You ever do something and you know it has the potential to turn into a complete train wreck but you feel compelled to do it anyway? Yeah, that just happened.
It felt like I had no control over doing something that was even worse than that time I followed a complete stranger around Starbucks, thinking she was the person I was there to meet (but wasn’t). This time, my actions were deliberate and intentional and freakishly weird but, as bad as it seems, I would probably do the same if given another chance.
It all started with a Facebook post. I had become Facebook friends with Ann Marie Houtailing (http://www.annmariehoughtailing.com) and she posted:
I immediately commented, “How can I help you? (Yes, I’m serious)” She replied with something witty and I was clear that she had just “joked me off” and the appropriate response would have been to say something cute or witty in return and then move on with my life…except I couldn’t.
I couldn’t because, although neither of us knew it, I had reached my limit of seeing people who are major givers in the world but are unable to receive.
I imagine love as this energetic circuit that is trying to complete itself and far too often is unable to because we have a world full of givers and takers but very few receivers. We are taught that it is better to give than to receive and we run around with this mentality that the more we can give to the world, while receiving as little in possible in return, the better we are as individuals.
We hold these types of people up on pedestals and we tell each other that this is what we should all aspire to, but I personally don’t believe that’s the case.
I see a world of people that are killing themselves trying to get love, doing things that sacrifice their integrity or their well-being in order to be approved and loved when, really, there’s an overabundance of love that is just hanging out in the atmosphere with nowhere to go because we’ve all conditioned ourselves not to receive it.
So, I did what any nominally sane person would do given the same scenario. I waited a couple days and replied again…and then, a couple days after that, I sent a private message because I wanted her to be clear I wasn’t just trying to get public recognition. I simply wanted to help.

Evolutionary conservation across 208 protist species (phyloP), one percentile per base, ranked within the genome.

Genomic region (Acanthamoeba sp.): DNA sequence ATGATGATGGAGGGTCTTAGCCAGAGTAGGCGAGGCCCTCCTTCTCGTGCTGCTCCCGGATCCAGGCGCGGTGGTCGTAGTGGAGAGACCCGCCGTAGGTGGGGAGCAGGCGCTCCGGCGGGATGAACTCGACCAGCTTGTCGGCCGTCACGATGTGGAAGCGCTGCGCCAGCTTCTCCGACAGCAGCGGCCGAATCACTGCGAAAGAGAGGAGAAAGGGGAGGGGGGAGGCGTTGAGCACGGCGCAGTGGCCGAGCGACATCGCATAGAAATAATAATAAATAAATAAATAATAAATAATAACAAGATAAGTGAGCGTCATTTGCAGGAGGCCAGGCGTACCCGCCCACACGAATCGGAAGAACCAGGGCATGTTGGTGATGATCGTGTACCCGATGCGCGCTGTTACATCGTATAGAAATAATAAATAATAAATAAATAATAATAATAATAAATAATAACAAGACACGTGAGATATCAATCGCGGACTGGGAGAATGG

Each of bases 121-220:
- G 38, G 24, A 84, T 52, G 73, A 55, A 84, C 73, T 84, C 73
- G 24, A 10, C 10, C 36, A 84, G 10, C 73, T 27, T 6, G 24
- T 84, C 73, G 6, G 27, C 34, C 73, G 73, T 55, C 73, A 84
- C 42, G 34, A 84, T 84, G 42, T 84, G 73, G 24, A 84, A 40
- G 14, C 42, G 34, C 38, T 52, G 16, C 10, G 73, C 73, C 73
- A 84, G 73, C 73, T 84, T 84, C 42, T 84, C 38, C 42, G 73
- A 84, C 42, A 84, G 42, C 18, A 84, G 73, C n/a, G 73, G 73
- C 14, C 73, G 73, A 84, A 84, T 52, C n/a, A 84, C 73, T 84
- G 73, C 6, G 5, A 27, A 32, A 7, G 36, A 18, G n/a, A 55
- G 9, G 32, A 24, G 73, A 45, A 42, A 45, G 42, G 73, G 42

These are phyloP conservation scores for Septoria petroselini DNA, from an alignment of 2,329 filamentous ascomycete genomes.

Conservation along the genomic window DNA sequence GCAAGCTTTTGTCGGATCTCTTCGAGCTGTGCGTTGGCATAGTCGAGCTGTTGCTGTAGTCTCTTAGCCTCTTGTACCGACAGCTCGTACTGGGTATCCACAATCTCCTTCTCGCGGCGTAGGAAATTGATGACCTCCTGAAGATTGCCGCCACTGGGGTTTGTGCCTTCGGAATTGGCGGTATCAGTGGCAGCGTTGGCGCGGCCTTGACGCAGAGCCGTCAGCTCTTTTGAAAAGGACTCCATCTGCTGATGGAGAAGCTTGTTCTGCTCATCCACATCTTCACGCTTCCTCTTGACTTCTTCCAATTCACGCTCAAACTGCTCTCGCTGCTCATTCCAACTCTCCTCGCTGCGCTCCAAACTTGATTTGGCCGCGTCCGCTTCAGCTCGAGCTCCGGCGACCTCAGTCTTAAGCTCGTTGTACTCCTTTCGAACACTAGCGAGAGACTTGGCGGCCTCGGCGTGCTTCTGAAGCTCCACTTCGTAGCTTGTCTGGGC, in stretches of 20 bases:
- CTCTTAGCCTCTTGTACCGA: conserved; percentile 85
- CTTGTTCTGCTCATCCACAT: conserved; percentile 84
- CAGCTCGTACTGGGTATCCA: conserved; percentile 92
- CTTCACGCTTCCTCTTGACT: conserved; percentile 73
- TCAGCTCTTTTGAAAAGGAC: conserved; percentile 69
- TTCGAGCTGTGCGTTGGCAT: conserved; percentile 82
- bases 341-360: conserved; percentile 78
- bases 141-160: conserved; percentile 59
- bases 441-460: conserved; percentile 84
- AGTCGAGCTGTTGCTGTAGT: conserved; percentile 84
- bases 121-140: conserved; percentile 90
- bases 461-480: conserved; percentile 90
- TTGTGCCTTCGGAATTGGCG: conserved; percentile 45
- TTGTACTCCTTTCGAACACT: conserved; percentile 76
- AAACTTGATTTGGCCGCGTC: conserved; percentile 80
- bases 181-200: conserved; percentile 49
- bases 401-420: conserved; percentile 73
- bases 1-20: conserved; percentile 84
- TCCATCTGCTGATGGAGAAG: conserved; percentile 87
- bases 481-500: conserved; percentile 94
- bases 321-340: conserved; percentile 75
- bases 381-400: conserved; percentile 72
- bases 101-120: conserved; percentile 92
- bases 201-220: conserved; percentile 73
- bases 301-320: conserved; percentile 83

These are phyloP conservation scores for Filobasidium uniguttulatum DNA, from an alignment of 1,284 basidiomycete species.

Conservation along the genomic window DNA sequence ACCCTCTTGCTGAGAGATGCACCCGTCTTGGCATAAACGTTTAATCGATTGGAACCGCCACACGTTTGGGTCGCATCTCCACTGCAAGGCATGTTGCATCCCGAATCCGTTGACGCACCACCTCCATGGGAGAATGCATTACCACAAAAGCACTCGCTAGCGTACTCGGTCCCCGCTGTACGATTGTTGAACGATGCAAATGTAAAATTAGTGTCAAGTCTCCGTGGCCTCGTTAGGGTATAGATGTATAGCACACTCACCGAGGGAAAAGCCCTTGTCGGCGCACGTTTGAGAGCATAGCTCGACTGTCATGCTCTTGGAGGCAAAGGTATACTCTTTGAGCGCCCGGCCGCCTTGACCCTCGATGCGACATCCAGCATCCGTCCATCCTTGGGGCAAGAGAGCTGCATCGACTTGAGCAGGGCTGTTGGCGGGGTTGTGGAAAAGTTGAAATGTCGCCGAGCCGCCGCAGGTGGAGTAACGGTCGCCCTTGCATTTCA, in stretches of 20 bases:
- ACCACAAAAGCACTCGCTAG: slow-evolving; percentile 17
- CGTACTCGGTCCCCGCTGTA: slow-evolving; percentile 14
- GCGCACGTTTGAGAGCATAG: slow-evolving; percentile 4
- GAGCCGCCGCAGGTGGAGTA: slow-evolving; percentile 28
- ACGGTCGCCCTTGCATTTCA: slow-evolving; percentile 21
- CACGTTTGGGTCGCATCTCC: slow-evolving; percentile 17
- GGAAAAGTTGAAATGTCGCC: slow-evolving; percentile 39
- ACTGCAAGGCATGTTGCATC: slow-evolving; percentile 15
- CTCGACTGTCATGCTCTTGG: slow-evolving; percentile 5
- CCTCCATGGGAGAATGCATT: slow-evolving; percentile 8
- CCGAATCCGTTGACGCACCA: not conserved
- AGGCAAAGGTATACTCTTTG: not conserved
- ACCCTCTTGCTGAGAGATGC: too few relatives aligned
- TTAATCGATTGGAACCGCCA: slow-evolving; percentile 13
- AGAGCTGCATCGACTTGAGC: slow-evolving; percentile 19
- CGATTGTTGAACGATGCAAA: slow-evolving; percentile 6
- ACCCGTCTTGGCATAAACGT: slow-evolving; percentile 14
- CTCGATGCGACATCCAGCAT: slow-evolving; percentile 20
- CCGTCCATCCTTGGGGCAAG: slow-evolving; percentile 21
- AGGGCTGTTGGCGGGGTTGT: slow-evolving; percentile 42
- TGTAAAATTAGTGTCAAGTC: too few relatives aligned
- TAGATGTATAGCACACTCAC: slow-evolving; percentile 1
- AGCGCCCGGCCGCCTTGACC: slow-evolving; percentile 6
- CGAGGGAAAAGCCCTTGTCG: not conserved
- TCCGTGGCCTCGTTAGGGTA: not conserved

Yes, if you’re wondering, I had just become really creepy but I couldn’t stop if I wanted to. Luckily, to preserve her sanity and my arrest record, she wrote back and suggested we meet in person. We met and I told her the thought that was in my mind when I wrote my last message to her. It was, “I dare you to receive!”
Which, more fully, meant something like “I dare you to be a complete conduit of love, to buck the norm of what we are all taught, to have the courage to allow love to flow in all directions, to declare yourself worthy of the same level of love and care that you provide to everyone else, to be vulnerable and build deeper, truer connections with people as a result. I dare you to be a recipient of all the goodness that you put out into the world and not push it away or laugh it off”
It takes courage to receive; it’s not something for the faint of heart. Receiving lives way outside the comfort zone of many of us and it feels even more uncomfortable when the person wanting to give is a relative stranger, but that’s actually the point. Your ability to receive shouldn’t hinge on preconceived notions of who the giver should be. We all crave love and abundance and, yet, many of us have no idea how to let it in. Don’t you think it’s time we learned?
Take a quick look inside, Are you like Ann Marie? If so, I challenge you too!
I dare you to receive! What’re you gonna do about it?
P.S. Stay tuned to learn what she said when we met in person!